Epic Games, the studio behind the massively popular Battle Royale shooter Fortnite, was awarded an “F” rating for its customer service by the Better Business Bureau (BBB).
The Better Business Bureau tagged Epic Games with its lowest possible rating because of “unanswered customer complaints.” The bureau said that it has 279 complaints against the studio on file over the past three years, with 271 complaints logged in 2018. Out of the total number, the Better Business Bureau said that 247 are unanswered.
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According to the BBB, most of the complaints against Epic Games deals with its customer service, and issues regarding refunds or exchanges. The bureau cited two particular complaints, one that alleged the company failed to protect customer security resulting in several unsanctioned charges, and another on the lack of a phone number or at least prompt email response time for the removal of an unauthorized charge of $160.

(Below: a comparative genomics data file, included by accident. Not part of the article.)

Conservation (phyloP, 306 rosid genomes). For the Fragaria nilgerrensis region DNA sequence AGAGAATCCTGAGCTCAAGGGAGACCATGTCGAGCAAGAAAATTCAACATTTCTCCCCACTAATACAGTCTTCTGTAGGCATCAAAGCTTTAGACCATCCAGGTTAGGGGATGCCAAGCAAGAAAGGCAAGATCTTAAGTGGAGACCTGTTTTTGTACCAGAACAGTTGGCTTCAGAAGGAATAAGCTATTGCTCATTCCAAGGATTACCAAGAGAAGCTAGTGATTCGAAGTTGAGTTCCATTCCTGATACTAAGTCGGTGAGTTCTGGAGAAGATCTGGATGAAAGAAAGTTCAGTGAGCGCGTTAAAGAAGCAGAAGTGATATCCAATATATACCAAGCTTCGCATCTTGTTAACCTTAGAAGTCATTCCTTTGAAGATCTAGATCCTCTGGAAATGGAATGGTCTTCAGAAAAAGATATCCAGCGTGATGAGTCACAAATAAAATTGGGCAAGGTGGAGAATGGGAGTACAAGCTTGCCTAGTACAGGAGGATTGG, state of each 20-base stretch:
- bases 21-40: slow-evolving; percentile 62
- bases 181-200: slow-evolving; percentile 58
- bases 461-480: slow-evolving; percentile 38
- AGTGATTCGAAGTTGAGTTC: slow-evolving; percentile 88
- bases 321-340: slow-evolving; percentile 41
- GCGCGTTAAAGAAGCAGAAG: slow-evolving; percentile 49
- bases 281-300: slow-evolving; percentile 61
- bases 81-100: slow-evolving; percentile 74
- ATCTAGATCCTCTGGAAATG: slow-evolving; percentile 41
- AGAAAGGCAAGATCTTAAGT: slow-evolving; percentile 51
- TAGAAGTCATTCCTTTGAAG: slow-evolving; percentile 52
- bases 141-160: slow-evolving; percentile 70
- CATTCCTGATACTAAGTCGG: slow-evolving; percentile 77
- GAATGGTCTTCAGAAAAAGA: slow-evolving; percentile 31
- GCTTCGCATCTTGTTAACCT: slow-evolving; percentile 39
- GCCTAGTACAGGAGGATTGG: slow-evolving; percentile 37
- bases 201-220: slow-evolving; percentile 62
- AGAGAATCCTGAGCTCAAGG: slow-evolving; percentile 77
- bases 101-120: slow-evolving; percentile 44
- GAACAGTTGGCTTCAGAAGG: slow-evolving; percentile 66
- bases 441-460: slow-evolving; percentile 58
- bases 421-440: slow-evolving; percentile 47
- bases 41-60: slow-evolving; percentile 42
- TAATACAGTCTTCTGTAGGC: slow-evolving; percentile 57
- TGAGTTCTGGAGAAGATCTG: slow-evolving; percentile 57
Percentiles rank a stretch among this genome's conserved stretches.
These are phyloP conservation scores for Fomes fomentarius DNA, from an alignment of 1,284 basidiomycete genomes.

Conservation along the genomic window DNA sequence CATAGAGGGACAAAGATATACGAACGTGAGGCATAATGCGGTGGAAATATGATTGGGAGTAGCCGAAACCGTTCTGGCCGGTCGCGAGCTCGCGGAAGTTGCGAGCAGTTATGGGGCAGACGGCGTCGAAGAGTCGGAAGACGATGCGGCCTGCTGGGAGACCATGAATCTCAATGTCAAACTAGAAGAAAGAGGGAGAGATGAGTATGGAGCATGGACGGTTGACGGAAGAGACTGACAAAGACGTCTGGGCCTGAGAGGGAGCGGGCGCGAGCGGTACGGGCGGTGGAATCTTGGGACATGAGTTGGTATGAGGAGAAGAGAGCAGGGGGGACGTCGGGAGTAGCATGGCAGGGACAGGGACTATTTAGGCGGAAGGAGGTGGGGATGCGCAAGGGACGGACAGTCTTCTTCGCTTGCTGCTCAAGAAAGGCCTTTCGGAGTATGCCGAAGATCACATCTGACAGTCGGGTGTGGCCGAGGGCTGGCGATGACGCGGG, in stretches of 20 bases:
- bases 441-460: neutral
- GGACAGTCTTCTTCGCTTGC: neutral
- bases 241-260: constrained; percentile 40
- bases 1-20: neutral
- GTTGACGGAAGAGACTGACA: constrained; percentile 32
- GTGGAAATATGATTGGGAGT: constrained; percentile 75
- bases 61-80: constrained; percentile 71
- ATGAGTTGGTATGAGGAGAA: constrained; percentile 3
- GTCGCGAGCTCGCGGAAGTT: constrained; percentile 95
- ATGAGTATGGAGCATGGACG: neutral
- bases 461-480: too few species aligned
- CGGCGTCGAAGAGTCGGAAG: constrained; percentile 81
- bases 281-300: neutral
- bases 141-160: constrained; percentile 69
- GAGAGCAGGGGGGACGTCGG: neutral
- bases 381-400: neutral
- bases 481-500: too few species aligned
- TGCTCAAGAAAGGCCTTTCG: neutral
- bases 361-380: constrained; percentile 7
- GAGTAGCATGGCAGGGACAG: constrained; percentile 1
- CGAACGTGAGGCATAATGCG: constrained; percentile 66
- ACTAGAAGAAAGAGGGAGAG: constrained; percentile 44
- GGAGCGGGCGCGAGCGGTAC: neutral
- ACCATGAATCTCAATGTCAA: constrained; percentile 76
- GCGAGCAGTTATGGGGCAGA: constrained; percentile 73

The Better Business Bureau added that it has tried to contact Epic Games, but it has not received a response from the Fortnite maker.
It should be noted, however, that the BBB is not an official government or regulatory body, and is instead a national network of non-profit groups that aims to make businesses better through services such as dispute resolution, calling out fraudulent practices, and providing people with information through company pages and grades.
Epic Games, meanwhile, has already addressed the complaints on its page on the Better Business Bureau but through its own channels, a spokesperson for the studio told Kotaku.
“Epic Games is not affiliated with the Better Business Bureau and has redirected all player submitted complaints from the BBB to our Player Support staff,” the spokesperson said.
The chances of the studio moving up to C+ in the eyes of the Better Business Bureau, however, will be affected by the launch of the Epic Games store. The Steam competitor, which started offering free games with underwater survival game Subnautica last month, recently secured its first major partnership with Ubisoft’s The Division 2.
The Epic Games store may be shaping up as a legitimate challenge to Valve’s Steam, but it opens up the studio to the chance of receiving more customer complaints. The Better Business Bureau will likely stay tuned.
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